"The Army has asked us to look at some alternative solutions to provide some options for either additional forces that may be required or to replace some of the forces that are already on the ground sometime in the near future," he said. "My personal perspective is this thing is going to transition more and more to the reserve component-side of the house in the weeks ahead."

However, he emphasized, specific units or types of units that would be activated have yet to be determined.

"We've been asked to staff some potential options," he said. "We don't have a hard requirement yet, but we're looking at some organizational constructs of what we think would be the right force structure to go down there within the parameters we've been given."

Those parameters may change based on the needs on the ground, he said, and any mission plan would have to be validated by U.S. Southern Command, which has the overall command responsibility for U.S. forces in Haiti.

"We still have to go through the process of getting a validation from both Forces Command and Southern Command that the force mix we're working meets the requirement on the ground," Aycock said. "And, we would need to put specific Army Guard solutions against that list, brief the leadership here and then engage with those states that own those units."

Several states have volunteered their National Guard forces for missions in Haiti.

"I think probably every state out there has come up on the net at some point and offered their assistance and engaged with us about their ability to provide forces and their willingness to provide forces should they get an opportunity to do that," Aycock said.

For now, Puerto Rico remains as the sole Army Guard asset in Haiti as well as being among the first U.S. military units to respond to the earthquake.

"Obviously, if it were up to us, we would put other units down there, but that's not the way the process works," said Aycock, who described the process as more of a "pulling" one than one that the Army Guard pushes units into.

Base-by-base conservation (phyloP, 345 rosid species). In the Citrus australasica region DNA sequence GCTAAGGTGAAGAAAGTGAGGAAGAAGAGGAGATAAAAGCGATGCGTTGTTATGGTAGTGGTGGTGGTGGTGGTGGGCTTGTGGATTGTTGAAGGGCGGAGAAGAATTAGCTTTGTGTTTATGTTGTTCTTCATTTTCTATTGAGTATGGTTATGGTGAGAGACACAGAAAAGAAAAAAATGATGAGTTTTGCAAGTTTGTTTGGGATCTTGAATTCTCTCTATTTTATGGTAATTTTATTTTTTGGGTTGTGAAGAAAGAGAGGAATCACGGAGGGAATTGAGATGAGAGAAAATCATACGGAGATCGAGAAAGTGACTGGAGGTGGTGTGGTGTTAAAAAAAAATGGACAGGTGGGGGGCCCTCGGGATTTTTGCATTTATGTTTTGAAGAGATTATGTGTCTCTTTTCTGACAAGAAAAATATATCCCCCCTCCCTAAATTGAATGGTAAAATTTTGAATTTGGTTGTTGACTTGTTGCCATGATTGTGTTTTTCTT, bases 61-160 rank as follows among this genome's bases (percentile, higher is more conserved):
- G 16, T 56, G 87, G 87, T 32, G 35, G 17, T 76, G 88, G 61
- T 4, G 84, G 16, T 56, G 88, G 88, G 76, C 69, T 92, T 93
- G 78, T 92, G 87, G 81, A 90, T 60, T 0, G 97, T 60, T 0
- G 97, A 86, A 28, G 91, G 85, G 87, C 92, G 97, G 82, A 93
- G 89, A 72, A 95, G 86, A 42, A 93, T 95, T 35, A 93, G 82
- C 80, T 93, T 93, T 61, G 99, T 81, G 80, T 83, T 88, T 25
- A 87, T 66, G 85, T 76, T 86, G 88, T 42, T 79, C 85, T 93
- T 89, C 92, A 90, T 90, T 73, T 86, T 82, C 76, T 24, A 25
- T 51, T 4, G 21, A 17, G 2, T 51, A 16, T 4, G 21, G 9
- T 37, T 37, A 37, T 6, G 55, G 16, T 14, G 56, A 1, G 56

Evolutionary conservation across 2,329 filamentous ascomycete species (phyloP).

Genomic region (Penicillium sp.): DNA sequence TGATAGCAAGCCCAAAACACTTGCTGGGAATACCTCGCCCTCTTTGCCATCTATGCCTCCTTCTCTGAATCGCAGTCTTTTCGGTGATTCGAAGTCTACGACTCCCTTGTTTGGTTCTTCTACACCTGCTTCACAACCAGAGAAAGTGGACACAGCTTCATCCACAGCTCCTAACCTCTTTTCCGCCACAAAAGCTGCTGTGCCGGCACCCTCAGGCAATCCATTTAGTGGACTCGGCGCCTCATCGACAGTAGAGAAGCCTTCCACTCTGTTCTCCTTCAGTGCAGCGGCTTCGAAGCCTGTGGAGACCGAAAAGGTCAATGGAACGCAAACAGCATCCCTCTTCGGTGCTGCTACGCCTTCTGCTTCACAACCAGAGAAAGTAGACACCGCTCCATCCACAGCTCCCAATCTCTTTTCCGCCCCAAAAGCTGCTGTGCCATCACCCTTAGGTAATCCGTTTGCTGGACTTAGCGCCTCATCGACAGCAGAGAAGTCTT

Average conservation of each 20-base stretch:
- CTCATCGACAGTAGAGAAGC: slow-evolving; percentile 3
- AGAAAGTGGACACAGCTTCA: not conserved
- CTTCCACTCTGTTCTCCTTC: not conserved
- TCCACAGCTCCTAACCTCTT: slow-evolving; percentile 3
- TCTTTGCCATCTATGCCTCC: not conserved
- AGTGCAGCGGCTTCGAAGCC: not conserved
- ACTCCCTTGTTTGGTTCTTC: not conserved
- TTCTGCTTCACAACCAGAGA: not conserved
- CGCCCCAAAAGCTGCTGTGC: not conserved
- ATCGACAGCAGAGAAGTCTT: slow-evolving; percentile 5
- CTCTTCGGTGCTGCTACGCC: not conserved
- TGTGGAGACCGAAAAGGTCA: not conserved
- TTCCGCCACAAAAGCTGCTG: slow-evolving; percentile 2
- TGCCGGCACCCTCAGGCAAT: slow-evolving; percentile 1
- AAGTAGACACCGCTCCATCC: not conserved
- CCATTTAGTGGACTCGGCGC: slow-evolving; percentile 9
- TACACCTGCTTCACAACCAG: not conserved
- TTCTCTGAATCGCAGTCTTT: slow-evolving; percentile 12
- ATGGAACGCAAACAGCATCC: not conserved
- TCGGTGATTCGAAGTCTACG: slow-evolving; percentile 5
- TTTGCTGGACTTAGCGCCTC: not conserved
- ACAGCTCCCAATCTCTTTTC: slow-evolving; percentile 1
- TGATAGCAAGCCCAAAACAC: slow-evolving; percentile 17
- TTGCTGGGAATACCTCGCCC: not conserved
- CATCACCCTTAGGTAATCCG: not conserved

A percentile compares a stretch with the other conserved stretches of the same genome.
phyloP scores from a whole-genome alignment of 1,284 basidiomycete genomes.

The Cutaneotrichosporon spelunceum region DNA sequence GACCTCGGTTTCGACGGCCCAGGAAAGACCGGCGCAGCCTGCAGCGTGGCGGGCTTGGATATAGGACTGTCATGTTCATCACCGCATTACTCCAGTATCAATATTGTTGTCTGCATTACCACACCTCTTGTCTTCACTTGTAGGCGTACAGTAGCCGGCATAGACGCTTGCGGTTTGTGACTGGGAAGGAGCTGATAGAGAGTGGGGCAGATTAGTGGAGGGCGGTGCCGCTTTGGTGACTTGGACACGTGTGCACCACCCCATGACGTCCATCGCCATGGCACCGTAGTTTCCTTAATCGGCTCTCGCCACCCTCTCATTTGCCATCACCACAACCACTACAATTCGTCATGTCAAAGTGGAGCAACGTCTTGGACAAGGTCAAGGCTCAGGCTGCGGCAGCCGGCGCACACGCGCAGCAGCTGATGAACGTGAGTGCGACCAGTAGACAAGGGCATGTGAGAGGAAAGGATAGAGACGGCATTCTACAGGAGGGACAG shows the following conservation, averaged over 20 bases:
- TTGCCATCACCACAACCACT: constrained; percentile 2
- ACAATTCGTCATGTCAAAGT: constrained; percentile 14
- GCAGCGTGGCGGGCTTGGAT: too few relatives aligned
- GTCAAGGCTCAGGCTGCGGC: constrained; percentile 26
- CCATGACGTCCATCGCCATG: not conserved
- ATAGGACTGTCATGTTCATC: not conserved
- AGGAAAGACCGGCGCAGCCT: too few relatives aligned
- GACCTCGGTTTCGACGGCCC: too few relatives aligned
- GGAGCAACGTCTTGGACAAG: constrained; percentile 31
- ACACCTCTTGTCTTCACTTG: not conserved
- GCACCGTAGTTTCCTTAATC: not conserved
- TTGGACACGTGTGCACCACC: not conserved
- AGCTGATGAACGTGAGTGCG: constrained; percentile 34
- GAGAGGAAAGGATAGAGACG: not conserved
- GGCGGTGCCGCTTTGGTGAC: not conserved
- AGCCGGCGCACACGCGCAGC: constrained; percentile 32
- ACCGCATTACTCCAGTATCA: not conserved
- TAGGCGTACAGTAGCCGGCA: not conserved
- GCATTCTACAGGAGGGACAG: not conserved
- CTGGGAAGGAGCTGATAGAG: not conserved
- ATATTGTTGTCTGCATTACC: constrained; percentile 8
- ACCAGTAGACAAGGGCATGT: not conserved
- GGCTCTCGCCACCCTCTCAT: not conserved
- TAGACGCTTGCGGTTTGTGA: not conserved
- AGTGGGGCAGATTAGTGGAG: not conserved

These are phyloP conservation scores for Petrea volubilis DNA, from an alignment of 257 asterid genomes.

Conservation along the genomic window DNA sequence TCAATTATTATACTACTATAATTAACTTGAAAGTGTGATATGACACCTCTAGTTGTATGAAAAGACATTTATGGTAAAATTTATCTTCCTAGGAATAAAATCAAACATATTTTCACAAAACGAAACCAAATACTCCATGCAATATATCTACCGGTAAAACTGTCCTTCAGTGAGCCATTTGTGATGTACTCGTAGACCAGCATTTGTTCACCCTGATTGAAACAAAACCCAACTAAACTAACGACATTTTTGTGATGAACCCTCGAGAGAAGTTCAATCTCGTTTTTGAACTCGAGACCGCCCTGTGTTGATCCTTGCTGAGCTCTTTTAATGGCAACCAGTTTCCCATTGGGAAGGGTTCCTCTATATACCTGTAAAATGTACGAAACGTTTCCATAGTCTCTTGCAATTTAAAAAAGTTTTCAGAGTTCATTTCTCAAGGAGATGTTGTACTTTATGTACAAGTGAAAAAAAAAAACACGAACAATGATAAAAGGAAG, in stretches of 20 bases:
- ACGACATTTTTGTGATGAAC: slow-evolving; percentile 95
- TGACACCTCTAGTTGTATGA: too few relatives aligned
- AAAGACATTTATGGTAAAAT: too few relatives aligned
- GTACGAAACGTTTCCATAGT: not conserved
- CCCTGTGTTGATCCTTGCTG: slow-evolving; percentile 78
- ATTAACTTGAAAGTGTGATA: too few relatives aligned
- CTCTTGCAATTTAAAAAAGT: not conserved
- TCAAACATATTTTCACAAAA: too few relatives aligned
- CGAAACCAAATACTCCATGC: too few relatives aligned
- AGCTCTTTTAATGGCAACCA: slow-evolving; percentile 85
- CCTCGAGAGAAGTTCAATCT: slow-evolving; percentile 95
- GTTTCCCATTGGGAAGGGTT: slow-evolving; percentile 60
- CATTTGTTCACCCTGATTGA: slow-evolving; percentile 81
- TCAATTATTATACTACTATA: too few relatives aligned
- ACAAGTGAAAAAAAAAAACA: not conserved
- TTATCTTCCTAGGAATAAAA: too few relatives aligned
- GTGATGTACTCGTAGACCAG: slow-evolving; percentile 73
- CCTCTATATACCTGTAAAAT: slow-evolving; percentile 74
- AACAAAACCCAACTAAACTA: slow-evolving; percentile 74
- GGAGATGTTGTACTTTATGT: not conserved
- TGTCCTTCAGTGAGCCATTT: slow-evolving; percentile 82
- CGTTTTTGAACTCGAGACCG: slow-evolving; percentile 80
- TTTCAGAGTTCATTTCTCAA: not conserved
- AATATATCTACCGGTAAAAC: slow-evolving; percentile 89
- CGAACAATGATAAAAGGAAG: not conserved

"Although we do have to wait on a pull system, we have significant capability in the Army Guard to apply against this if asked to apply it," he said. "And you can bet your boots we'll provide it."

(Army Sgt. 1st Class Jon Soucy serves at the National Guard Bureau.)

VA to Begin Recovery of GI Bill Advance Payments

American Forces Press Service

Jan. 25, 2010 - The Veterans Affairs Department is beginning the process of recovering advance payments made available during the fall 2009 semester to veterans and servicemembers who applied for education benefits. "The advance payments were a huge success and helped thousands of student veterans during the first days of the historic Post-9/11 GI Bill focus on studies and not their finances," said Keith Wilson, VA's director of education

services. "Now, we can get to the business of closing the books on advance payments and focus on supporting veterans for the spring semester."

VA officials will begin sending out notification letters this week explaining the repayment process.

In October, VA instituted an advance-payment process for all eligible students who were enrolled in an institution of higher learning for the fall 2009 term to ensure that all veterans and eligible students were able to focus on their academic studies and not be burdened with financial concerns, officials said. As part of that process, a Web portal was established to allow electronic submission for advance payment, and advance payments also were made at VA offices around the country.

At that time, student veterans were told that advance payments would be deducted from future benefit payments.

In collaboration with the Defense Department, VA also will notify active-duty servicemembers who may have mistakenly applied for the advance payment of their options for returning uncashed checks or reimbursing deposited funds.

VA discontinued advance payments via the Web portal after the fall 2009 semester. Officials now are processing about 7,000 education benefits daily, up from an average of 2,000 at the beginning of the fall 2009 term, officials said.

As of Jan. 22, the department had processed more than 105,000 of the roughly 132,000 spring enrollments received. Since the inception of the new program last year, VA has paid out more than $1.3 billion in education benefits and opened the door to higher education to more than 183,000 veteran students.

(From a Department of Veterans Affairs news release.)

Navy Assists Ethiopian Airlines Search, Rescue Effort

By Donna Miles
American Forces Press Service

Jan. 25, 2010 - The U.S. military has dispatched a guided missile destroyer and a patrol aircraft to assist the search-and-rescue effort after an Ethiopian Airlines plane crashed into the Mediterranean Sea earlier today. USS Ramage, a 505-foot-long Arleigh Burke-class guided missile destroyer, has been dispatched to the area, Marine Corps Col. David Lapan, a Pentagon spokesman, told reporters.